Barclays has today set aside a higher than expected £1.6 billion to cover a possible rise in loan losses in the second quarter and warned a grim outlook and low interest rates would hurt profits into 2021. 

The Covid-19 pandemic has forced banks globally to set aside billions to cover bad loans.

Barclays' consumer business is under pressure from lower interest rates, smaller credit card balances and personal loan repayment holidays. 

Barclays booked a pre-tax profit for the first half of the year of £1.3 billion, down from £3 billion a year ago as provisions against potential bad debts outweighed improved revenues from its investment bank. 

Barclays' trading performance was a bright spot as virus-induced market volatility prompted a 60% jump in trading revenues in foreign-exchange, rates and credit trading. 

However, the bank's shares fell today amid fears higher future impairments and dwindling consumer income would outweigh the investment banking revenues. 

"I think the market rightly sees that still as lower quality, less stable revenue," Goodbody analysts said. 

The markets division posted a 49% rise in revenue to £2.1 billion, an endorsement of the strategy adopted by chief executive Jes Staley, who has championed the investment banking business contrary to the wishes of activist shareholder Edward Bramson, who wants to shrink it.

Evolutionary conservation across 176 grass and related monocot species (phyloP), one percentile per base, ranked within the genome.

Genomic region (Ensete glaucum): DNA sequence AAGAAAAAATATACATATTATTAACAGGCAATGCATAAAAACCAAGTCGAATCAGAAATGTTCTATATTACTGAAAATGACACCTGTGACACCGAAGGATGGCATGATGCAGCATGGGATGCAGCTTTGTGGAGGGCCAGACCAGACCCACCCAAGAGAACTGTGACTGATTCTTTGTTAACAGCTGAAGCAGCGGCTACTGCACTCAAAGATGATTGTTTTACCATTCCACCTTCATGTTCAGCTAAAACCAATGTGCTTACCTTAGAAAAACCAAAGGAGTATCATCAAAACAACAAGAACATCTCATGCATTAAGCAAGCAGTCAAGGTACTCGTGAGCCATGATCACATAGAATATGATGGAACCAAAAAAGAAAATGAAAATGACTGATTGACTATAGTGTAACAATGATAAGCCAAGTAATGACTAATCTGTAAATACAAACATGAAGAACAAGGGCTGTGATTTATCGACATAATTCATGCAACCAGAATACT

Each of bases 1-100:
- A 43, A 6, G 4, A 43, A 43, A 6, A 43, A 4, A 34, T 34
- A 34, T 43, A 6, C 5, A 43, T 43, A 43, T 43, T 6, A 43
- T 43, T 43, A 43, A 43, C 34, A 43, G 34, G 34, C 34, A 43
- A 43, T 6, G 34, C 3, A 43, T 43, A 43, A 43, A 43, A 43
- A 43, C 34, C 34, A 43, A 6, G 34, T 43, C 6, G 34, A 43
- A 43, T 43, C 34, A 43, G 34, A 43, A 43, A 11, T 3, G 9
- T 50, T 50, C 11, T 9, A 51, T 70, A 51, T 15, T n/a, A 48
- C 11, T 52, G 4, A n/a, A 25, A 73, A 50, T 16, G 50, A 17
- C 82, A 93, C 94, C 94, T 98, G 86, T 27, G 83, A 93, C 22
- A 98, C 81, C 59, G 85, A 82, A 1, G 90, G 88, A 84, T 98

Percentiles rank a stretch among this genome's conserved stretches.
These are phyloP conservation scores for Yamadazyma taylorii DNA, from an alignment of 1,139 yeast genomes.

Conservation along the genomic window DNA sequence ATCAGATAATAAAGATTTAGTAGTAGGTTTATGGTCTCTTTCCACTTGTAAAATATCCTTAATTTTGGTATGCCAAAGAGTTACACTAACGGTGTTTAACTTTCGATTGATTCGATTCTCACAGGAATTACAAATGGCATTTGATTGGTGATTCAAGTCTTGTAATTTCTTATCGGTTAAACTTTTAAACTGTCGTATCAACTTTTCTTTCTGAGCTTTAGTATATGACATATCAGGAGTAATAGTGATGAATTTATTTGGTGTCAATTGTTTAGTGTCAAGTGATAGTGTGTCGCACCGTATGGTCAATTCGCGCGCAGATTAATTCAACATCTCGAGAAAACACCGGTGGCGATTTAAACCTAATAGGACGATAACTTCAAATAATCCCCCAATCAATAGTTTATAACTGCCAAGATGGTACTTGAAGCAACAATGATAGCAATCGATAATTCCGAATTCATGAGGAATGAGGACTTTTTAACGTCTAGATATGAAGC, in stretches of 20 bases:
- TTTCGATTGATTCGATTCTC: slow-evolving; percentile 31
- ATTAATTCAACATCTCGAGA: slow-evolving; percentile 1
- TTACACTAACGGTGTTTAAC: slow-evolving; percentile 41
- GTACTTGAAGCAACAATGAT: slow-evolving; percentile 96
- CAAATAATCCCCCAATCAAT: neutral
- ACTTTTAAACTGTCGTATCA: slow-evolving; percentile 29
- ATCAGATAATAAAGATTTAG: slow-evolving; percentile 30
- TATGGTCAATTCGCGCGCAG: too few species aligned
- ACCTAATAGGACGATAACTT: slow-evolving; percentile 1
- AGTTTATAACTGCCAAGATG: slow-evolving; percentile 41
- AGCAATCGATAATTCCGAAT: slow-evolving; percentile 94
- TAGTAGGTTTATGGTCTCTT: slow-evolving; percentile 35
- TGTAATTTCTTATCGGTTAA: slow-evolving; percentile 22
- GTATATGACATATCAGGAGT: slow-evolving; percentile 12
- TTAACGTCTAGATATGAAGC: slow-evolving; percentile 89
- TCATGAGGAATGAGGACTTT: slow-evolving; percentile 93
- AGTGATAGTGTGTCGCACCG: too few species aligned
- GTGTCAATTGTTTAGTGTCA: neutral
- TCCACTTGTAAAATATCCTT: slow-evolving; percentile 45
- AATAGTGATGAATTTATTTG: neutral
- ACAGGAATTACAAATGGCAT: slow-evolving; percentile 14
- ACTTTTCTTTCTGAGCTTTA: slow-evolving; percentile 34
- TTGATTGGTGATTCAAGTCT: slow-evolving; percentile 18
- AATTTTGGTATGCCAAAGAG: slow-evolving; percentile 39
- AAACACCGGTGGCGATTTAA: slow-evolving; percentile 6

Barclays was expected to report credit impairment charges and loan loss provisions of £1.42 billion for the three months from April to June, according to analysts' average forecast compiled by the bank. 

The latest provision takes the half-year total to £3.7 billion and analysts expect that to rise to £5.79 billion for the full year. 

Barclays said impairments in the second half were unlikely to reach levels seen in January-June, assuming no change in economic forecasts. 

It says it has been conservative in its approach to forecasting an economic recovery and provisioning against bad debts, with coverage of unsecured loans much higher than the actual default levels seen in the 2008 crisis.

"If you look at our underlying credit performance at the moment it's relatively benign, our delinquency statistics don't feel like the headlines you are hearing," finance director Tushar Morzaria told reporters. 

The bank also said it would see short-term pressure on efforts to keep costs low, as it spends on various Covid-19 related initiatives. 

Elsewhere in Europe, Spain's Santander reported a record quarterly loss after booking a €12.6 billion hit in the second quarter, the largest impairment charge yet for a European bank in the pandemic. 

Deutsche Bank, which competes with Barclays for investment banking revenues, posted a second quarter loss, but echoed Barclays' upbeat trading performance. 

Barclays' capital ratio was 14.2%, up from 13.1% at the end of March, as recent regulatory changes boosted its reserves. Barclays flagged the capital boost earlier this month. 

However, the bank warned its capital buffer could come under pressure in the second half of the year.